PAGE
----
EVERETT, Wash. (AP) — Jesse Harkcom calls himself a public records advocate.
Everett city officials, however, maintain the convicted felon is an extortionist set on perverting use of the state’s open records law in a scheme to con taxpayers out of money.
City attorneys on May 22 won a key round in their fight against him. They convinced Snohomish County Superior Court Judge George Appel to kill a couple of Harkcom’s records requests. One could have forced the city to turn over millions of pages of information.
As part of the ruling, the judge also granted Everett permission to ignore any other records requests from Harkcom over the next 10 years.
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It is an unusual case brought under strange circumstances.
Harkcom is an inmate at the Thurston County Jail, awaiting sentencing for a violent home invasion robbery. While killing time in 2013, he repeatedly put pen to paper, writing nearly 50 different area governments, from Bellingham to Longview to Spokane, and state agencies, including the Lottery Commission and Liquor Control Board.
Harkcom’s records requests to Everett and the others were similar.
He sought names, ranks, salaries, and driver’s license numbers for every employee on the payroll. He claimed to want the records “in order to study the drastic financial deficit which some state employees and their actions/conduct have contributed to and which the requested records will explain.”
Harkcom made a second request in Everett, focusing on the police department. The city estimated that the request could total more than 2.5 million pages of potentially responsive records.
City attorneys Ramsey Ramerman and Katie Rathbun turned to the public records law to make their case against Harkcom.
In their pleadings, they included a letter written by the inmate and intercepted while he was behind bars. Harkcom wrote a buddy’s girlfriend in September detailing a plan to rake in millions of dollars by making numerous records requests.
As he explained in the letter, Harkcom was banking on agencies denying his requests or forgetting to include all potentially responsive records.
“If someone (we) makes a request for records and they forget to disclose a ‘little portion’ they’re (expletive), and have to pay 15.00 — 100.000 dollars per day — per record! So this brings us to the current. Say someone requested 100 thousand or 1 million records and were denied access to portions of the request, then essentially, they’d have to pay per day/per record. We’re talking millions of dollars here,” Harkcom wrote.
City officials say Harkcom tried to shake Everett down for $26,400 after it declined to provide him the driver’s license numbers of employees. Harkcom wrote that he was willing to settle the matter if the city forked over the money. He warned that they would face stiffer fines if the matter went to court.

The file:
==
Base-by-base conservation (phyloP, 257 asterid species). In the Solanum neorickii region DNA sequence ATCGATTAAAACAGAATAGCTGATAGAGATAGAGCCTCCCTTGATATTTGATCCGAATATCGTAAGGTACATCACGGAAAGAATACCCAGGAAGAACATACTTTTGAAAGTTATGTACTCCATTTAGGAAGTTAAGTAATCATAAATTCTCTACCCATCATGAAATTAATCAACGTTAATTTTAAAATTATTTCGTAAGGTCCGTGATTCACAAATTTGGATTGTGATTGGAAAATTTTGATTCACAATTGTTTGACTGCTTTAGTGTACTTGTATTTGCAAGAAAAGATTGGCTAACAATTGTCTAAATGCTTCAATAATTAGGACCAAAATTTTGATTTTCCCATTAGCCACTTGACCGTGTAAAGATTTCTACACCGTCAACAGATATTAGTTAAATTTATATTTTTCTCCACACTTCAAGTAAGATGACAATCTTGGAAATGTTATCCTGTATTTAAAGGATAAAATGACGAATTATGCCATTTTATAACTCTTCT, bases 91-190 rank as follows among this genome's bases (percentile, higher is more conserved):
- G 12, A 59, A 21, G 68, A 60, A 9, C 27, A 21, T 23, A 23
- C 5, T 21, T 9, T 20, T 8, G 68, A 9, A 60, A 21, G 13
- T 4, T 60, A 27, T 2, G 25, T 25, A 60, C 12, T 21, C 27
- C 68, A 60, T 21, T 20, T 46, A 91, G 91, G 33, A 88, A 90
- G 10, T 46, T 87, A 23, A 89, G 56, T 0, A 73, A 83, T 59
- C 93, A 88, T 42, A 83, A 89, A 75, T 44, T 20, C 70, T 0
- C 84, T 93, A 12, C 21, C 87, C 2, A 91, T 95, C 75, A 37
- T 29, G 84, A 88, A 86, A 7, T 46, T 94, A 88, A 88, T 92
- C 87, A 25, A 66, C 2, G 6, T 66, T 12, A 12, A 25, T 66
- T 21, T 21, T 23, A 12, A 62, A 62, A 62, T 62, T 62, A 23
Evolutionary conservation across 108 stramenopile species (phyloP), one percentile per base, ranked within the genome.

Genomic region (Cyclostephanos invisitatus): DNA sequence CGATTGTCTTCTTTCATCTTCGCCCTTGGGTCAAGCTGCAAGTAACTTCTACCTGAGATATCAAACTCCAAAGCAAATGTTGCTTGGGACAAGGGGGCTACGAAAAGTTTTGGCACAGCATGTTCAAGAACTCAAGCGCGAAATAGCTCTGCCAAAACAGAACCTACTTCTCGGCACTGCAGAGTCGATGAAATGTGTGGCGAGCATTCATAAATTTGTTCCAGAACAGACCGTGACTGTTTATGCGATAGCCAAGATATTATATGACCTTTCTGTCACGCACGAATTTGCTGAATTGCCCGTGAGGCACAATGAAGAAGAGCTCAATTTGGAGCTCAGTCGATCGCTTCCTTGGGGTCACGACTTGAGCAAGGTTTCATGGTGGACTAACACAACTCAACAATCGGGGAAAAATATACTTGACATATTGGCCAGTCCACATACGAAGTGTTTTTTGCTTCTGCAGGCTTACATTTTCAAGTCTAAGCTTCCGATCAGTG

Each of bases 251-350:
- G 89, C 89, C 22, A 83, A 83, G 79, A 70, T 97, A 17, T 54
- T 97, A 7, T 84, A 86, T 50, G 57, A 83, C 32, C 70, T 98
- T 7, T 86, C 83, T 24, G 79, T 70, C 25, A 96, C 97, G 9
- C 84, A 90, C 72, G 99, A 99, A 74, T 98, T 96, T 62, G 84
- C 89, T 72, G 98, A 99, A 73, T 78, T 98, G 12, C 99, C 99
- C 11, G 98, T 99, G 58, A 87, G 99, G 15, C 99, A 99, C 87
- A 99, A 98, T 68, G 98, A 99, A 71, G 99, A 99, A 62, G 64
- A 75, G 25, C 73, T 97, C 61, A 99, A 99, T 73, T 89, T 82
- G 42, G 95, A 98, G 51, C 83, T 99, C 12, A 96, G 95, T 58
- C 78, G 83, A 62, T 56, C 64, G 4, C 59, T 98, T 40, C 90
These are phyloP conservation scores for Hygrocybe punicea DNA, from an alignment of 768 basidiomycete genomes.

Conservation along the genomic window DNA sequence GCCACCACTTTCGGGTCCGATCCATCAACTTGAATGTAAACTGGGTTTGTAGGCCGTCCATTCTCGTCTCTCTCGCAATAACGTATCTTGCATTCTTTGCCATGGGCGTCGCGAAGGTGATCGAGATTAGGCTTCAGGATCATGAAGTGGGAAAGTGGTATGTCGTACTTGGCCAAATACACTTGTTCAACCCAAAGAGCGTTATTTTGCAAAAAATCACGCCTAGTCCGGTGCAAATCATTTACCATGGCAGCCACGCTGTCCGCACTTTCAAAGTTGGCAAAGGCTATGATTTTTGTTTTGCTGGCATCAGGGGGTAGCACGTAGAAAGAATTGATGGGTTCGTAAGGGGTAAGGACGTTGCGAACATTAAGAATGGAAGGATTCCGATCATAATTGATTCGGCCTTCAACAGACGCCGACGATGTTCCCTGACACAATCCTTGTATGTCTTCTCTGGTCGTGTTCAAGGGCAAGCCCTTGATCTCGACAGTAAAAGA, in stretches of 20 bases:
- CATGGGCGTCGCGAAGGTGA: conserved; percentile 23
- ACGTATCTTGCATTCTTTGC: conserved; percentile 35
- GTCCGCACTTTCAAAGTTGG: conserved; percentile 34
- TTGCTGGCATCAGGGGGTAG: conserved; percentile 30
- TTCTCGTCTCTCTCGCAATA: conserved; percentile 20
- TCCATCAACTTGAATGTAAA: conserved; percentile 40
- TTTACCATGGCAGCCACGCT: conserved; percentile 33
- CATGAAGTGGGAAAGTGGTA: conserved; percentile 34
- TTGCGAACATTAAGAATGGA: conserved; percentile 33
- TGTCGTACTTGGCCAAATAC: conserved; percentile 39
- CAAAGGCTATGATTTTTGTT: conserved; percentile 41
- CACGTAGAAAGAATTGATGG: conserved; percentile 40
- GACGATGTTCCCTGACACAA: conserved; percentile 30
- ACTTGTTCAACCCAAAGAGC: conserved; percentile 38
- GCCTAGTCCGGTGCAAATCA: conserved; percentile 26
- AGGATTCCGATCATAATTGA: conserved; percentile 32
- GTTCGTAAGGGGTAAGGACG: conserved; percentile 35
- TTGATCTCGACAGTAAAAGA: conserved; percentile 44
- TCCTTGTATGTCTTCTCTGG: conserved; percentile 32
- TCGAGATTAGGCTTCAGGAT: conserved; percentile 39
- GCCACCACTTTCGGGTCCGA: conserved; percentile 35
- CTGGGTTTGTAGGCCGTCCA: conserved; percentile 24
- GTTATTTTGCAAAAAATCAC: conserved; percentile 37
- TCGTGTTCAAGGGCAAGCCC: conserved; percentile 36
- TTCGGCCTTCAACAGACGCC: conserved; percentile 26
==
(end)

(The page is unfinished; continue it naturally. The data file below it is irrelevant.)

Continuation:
In court papers, Ramerman said Harkcom didn’t seem interested in the information itself, focusing only on putting a price tag on the request.
“This is not supposed to be how the (public records) law should be used,” Ramerman said. “The whole idea of suing a requestor makes me uncomfortable. It’s a big deal, but if ever there was a case to do so, this is it.”
Legislators in 2011 tweaked state records law to bar inmates from collecting fines in records cases, so long as the agency acts in good faith. Furthermore, lawmakers created a process to enjoin people serving a criminal sentence from using records laws to harass or intimidate others.
The city argued that Harkcom fit the criteria.
The public records law “is so important. We need to be aware of these types of actions and say, ‘It’s not OK,’?” Ramerman said.
The case shows that governments have a good tool to respond when records requests are brought by inmates intent on creating mischief, said Michele Earl-Hubbard, an open government attorney from Seattle.
She’s more worried that some people around Washington have in recent years advocated giving government tools to block requests that officials merely find troublesome.
“It is always scary when you let the government decide which requests are worthy answering and which aren’t,” Earl-Hubbard said.
The records maintained by state and local governments belong to the public, she noted. If accessing the materials disrupts government operations or is otherwise burdensome, the law allows agencies to provide responsive records in installments. The agency can stop processing the request if the party balks at reasonable copying costs or doesn’t gather up the documents when made available.
People who try to use records laws to harass others or to make deliberately burdensome requests usually go away when an agency treats the request as it would any other, the lawyer said.
“It kind of weeds itself out,” she said.
People in governments around Washington often complain about the cost of making public records available and some communities — notably Gold Bar — even have claimed to be teetering toward bankruptcy because people are demanding documents and threatening litigation.
The Washington Coalition for Open Government in February released results of a study aimed to determine if area governments truly are being crushed by the costs of fulfilling records requests. The organization had interns submit requests for responsive records to eight state agencies and 96 local governments, including Snohomish and the rest of the state’s 39 counties. Other local governments included the cities of Everett, Edmonds, Monroe, Gold Bar and Coupeville, plus the Port of Everett and Monroe school district.
“Of the 104 government entities surveyed, not one could point to any study or even rudimentary analysis of how much it spent providing records to the public,” the report found.
Indeed, nine counties, eight cities and a port district did not respond to the records requests at all, the study said.